WO2008039567A1 - Interface with multilevel packet preemption based on balancing of start and end indicators - Google Patents

Interface with multilevel packet preemption based on balancing of start and end indicators Download PDF

Info

Publication number
WO2008039567A1
WO2008039567A1 PCT/US2007/067281 US2007067281W WO2008039567A1 WO 2008039567 A1 WO2008039567 A1 WO 2008039567A1 US 2007067281 W US2007067281 W US 2007067281W WO 2008039567 A1 WO2008039567 A1 WO 2008039567A1
Authority
WO
WIPO (PCT)
Prior art keywords
consecutive
layer device
indicators
interface
preemption
Prior art date
Application number
PCT/US2007/067281
Other languages
French (fr)
Inventor
Mark Benjamin Simkins
Original Assignee
Agere Systems Inc.
Priority date (The priority date is an assumption and is not a legal conclusion. Google has not performed a legal analysis and makes no representation as to the accuracy of the date listed.)
Filing date
Publication date
Priority to US11/536,191 priority Critical
Priority to US11/536,191 priority patent/US7580426B2/en
Application filed by Agere Systems Inc. filed Critical Agere Systems Inc.
Publication of WO2008039567A1 publication Critical patent/WO2008039567A1/en

Links

Classifications

    • HELECTRICITY
    • H04ELECTRIC COMMUNICATION TECHNIQUE
    • H04LTRANSMISSION OF DIGITAL INFORMATION, e.g. TELEGRAPHIC COMMUNICATION
    • H04L12/00Data switching networks
    • H04L12/28Data switching networks characterised by path configuration, e.g. local area networks [LAN], wide area networks [WAN]
    • H04L12/40Bus networks
    • H04L12/40006Architecture of a communication node
    • H04L12/40032Details regarding a bus interface enhancer
    • HELECTRICITY
    • H04ELECTRIC COMMUNICATION TECHNIQUE
    • H04LTRANSMISSION OF DIGITAL INFORMATION, e.g. TELEGRAPHIC COMMUNICATION
    • H04L43/00Arrangements for monitoring or testing packet switching networks
    • HELECTRICITY
    • H04ELECTRIC COMMUNICATION TECHNIQUE
    • H04LTRANSMISSION OF DIGITAL INFORMATION, e.g. TELEGRAPHIC COMMUNICATION
    • H04L47/00Traffic regulation in packet switching networks
    • H04L47/10Flow control or congestion control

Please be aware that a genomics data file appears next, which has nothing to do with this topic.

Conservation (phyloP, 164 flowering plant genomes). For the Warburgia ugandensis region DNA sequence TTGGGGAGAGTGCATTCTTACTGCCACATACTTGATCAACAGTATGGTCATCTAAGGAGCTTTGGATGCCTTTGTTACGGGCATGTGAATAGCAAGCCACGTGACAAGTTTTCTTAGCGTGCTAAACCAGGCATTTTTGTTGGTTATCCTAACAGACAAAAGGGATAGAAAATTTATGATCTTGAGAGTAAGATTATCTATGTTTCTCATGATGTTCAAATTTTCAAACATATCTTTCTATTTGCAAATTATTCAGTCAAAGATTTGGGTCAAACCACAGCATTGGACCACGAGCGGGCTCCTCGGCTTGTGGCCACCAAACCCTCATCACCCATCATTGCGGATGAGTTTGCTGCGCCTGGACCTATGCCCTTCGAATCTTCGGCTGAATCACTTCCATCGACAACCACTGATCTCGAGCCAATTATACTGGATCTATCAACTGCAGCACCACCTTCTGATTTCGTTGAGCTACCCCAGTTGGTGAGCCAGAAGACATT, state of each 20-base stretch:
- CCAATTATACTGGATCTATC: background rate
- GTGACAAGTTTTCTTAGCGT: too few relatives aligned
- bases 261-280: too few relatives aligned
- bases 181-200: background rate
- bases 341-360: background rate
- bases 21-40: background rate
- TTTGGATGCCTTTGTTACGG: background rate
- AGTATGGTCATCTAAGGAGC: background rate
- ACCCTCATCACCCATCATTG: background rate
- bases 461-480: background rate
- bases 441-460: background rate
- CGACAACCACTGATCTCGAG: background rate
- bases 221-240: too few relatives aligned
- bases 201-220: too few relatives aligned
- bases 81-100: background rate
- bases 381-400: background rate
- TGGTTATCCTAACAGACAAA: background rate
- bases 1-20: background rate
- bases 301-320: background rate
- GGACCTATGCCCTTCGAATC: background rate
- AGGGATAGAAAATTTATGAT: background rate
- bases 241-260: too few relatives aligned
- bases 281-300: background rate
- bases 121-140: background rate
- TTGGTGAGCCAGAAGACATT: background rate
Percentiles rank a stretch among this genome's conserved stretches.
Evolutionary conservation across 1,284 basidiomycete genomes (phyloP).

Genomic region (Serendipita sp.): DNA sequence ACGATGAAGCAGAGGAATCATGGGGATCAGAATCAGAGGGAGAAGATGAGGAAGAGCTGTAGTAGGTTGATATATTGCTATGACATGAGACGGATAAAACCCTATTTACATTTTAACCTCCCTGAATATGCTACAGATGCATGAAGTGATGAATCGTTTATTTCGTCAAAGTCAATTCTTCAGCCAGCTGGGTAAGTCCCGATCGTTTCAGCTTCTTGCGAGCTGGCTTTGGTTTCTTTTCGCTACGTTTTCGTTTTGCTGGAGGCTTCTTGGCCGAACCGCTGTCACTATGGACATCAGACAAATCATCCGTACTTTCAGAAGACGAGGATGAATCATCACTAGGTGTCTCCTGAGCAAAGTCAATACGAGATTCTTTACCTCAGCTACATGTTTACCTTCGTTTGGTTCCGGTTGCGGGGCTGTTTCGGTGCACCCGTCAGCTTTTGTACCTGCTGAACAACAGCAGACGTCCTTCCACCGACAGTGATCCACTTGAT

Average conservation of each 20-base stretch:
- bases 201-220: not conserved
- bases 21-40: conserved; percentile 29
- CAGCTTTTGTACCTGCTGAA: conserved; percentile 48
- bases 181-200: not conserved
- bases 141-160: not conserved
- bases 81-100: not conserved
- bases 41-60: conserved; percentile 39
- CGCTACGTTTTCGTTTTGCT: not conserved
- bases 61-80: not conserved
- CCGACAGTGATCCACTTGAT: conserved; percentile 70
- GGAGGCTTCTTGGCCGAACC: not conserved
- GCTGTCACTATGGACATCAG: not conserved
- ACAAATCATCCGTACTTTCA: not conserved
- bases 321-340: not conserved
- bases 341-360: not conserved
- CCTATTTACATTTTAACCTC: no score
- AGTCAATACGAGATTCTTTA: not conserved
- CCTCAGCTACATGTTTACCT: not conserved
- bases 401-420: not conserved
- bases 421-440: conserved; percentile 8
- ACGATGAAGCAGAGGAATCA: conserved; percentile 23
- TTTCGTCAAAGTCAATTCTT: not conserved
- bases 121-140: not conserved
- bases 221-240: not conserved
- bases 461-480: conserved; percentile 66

• HELECTRICITY
    • H04ELECTRIC COMMUNICATION TECHNIQUE
    • H04LTRANSMISSION OF DIGITAL INFORMATION, e.g. TELEGRAPHIC COMMUNICATION
    • H04L47/00Traffic regulation in packet switching networks
    • H04L47/10Flow control or congestion control
    • H04L47/24Flow control or congestion control depending on the type of traffic, e.g. priority or quality of service [QoS]
    • H04L47/245Flow control or congestion control depending on the type of traffic, e.g. priority or quality of service [QoS] using preemption
    • HELECTRICITY
    • H04ELECTRIC COMMUNICATION TECHNIQUE
    • H04LTRANSMISSION OF DIGITAL INFORMATION, e.g. TELEGRAPHIC COMMUNICATION
    • H04L12/00Data switching networks
    • H04L12/64Hybrid switching systems
    • H04L12/6418Hybrid transport
    • H04L2012/6464Priority
    • HELECTRICITY
    • H04ELECTRIC COMMUNICATION TECHNIQUE
    • H04LTRANSMISSION OF DIGITAL INFORMATION, e.g. TELEGRAPHIC COMMUNICATION
    • H04L12/00Data switching networks
    • H04L12/64Hybrid switching systems
    • H04L12/6418Hybrid transport
    • H04L2012/6478Digital subscriber line, e.g. DSL, ADSL, HDSL, XDSL, VDSL

Abstract

Preemption techniques for use in conjunction with an interface between a physical layer device and a link layer device are disclosed. Segments associated with or comprising packets, cells or other protocol data units (PDUs) are communicated between the physical layer device and the link layer device via an interface bus. At least first and second consecutive start indicators having respective first and second data segments associated therewith are received by one of the devices from the other (500), and the second data segment is permitted to preempt the first data segment without signaling an interface protocol violation, subject to subsequent confirmatio that the preemption is appropriate (502). If a number of consecutive end indicators is subsequently received that balances the number of consecutive start indicators (504), the preemption is confirmed as appropriate (506), an otherwise an interface protocol violation is signaled (508).

Description

INTERFACE WITH MULTILEVEL PACKET PREEMPTION BASED ON BALANCING OF START AND END INDICATORS

Field of the Invention The present invention relates generally to communication devices for use in network-based communication systems, and more particularly to interfaces between a physical layer device and a link layer device.

Background of the Invention A network processor is one example of what is more generally referred to herein as a link layer device, where the term "link layer" generally denotes a switching function layer, also referred to as the data link layer in the well-known Open Systems Interconnection (OSI) model. Network processors and other link layer devices are commonly used to implement processing associated with various packet-based and cell-based protocols, such as, for example, Internet protocol (IP) and asynchronous transfer mode (ATM).

Communication between a physical layer device and a network processor or other type of link layer device maybe implemented in accordance with an interface standard, such as the POS-2 standard described in "POS-PHY Saturn Compatible Packet Over SONET Interface Specification for Physical Layer Devices," Level 2, PMC-Sierra, Inc., 1998, which is incorporated by reference herein. Another example of a known interface standard is the SPI-3 interface standard described in Implementation Agreement OIF-SPB-01.0, "System Packet Interface Level 3 (SPI-3): OC-48 System Interface for Physical and Link Layer Devices," Optical Internetworking Forum, 2001 , also incorporated by reference herein.